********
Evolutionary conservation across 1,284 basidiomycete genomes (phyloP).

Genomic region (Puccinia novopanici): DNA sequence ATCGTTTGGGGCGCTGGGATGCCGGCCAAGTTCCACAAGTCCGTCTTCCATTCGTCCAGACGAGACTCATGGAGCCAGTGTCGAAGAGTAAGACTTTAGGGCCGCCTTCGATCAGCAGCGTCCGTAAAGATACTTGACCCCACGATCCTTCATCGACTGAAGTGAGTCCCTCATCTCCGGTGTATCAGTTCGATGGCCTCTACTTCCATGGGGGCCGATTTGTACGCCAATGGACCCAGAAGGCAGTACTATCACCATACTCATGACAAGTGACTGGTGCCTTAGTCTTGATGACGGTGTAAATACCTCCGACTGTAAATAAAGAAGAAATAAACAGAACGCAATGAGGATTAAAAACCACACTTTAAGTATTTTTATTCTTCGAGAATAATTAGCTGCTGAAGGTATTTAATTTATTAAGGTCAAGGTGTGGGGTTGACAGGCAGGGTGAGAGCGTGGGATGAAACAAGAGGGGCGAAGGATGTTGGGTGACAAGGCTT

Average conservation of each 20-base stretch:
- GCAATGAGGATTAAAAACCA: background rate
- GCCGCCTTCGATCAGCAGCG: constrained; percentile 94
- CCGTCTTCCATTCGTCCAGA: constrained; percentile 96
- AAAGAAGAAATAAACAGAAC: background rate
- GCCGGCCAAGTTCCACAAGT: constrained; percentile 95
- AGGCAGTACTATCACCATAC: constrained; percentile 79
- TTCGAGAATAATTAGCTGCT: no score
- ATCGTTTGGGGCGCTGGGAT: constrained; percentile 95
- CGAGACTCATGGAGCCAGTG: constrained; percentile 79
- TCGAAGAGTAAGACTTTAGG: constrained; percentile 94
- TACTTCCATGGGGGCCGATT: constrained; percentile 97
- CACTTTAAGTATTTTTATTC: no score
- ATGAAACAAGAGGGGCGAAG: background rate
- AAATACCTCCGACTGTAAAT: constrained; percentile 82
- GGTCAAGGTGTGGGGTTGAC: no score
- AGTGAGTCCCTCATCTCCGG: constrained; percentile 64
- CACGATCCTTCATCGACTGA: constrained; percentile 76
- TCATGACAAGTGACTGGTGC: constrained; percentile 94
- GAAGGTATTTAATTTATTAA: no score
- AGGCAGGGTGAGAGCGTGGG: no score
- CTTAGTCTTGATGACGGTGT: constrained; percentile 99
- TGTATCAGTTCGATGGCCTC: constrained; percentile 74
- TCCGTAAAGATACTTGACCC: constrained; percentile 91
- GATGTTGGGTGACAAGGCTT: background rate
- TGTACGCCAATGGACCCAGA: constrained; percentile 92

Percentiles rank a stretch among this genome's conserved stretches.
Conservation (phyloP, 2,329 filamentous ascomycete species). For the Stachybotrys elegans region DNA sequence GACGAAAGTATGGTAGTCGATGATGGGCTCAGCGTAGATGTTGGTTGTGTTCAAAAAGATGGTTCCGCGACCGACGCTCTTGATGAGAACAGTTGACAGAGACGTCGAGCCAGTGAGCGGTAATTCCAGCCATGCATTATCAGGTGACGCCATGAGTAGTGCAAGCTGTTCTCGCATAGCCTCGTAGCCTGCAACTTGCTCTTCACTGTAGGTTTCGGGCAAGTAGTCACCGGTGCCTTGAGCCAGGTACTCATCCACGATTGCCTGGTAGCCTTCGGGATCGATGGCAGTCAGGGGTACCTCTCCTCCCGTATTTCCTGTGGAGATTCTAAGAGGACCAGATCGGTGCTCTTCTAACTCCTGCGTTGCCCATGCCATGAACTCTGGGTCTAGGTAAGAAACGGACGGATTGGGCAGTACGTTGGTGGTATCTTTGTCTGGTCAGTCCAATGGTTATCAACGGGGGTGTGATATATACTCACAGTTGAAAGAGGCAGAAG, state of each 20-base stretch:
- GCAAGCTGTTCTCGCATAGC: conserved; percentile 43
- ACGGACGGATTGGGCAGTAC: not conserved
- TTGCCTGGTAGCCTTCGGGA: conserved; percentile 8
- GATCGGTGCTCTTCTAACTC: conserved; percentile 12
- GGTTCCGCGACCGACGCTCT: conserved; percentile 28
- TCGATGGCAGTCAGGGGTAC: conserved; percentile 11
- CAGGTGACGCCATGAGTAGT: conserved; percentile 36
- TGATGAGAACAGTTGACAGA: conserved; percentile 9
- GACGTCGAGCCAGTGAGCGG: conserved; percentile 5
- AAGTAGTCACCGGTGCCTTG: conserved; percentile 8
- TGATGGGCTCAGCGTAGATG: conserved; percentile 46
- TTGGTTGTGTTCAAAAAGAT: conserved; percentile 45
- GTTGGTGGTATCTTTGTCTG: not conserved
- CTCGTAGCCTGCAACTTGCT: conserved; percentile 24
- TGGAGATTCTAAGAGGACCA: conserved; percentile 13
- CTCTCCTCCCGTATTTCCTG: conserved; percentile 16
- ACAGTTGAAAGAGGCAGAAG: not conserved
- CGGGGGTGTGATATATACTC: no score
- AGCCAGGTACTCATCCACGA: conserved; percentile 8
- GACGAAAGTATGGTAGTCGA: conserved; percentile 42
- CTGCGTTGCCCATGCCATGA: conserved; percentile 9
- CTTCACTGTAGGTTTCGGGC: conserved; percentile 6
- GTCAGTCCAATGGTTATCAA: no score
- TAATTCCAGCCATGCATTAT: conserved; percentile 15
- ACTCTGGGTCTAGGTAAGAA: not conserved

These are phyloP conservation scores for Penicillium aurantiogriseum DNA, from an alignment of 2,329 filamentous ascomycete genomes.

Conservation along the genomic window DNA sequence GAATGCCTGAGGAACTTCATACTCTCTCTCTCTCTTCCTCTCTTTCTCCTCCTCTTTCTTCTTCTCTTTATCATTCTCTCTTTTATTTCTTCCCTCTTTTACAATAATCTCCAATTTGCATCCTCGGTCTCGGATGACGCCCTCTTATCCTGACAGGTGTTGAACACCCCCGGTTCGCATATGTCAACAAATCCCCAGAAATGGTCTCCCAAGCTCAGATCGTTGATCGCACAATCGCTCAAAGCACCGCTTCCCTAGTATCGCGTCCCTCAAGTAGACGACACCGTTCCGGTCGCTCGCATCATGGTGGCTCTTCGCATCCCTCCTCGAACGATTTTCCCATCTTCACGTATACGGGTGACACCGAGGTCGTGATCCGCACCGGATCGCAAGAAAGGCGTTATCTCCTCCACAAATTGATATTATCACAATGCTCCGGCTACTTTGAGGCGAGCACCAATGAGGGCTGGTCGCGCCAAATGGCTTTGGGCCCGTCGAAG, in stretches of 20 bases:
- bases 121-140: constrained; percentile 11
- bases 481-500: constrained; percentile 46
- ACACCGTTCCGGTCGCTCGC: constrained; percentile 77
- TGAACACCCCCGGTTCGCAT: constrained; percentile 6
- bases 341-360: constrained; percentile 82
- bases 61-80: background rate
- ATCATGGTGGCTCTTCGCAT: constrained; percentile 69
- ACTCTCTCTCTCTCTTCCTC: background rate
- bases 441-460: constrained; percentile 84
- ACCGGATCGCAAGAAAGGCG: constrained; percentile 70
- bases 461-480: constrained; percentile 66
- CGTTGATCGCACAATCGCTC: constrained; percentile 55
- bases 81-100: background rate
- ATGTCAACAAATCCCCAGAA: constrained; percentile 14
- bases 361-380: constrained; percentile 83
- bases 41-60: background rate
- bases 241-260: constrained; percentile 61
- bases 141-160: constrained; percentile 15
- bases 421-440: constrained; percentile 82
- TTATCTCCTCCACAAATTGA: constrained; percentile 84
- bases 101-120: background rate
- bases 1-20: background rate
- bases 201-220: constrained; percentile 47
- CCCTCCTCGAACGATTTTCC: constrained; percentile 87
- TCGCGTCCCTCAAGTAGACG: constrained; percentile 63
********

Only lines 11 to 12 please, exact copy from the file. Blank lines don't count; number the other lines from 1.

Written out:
- ATCGTTTGGGGCGCTGGGAT: constrained; percentile 95
- CGAGACTCATGGAGCCAGTG: constrained; percentile 79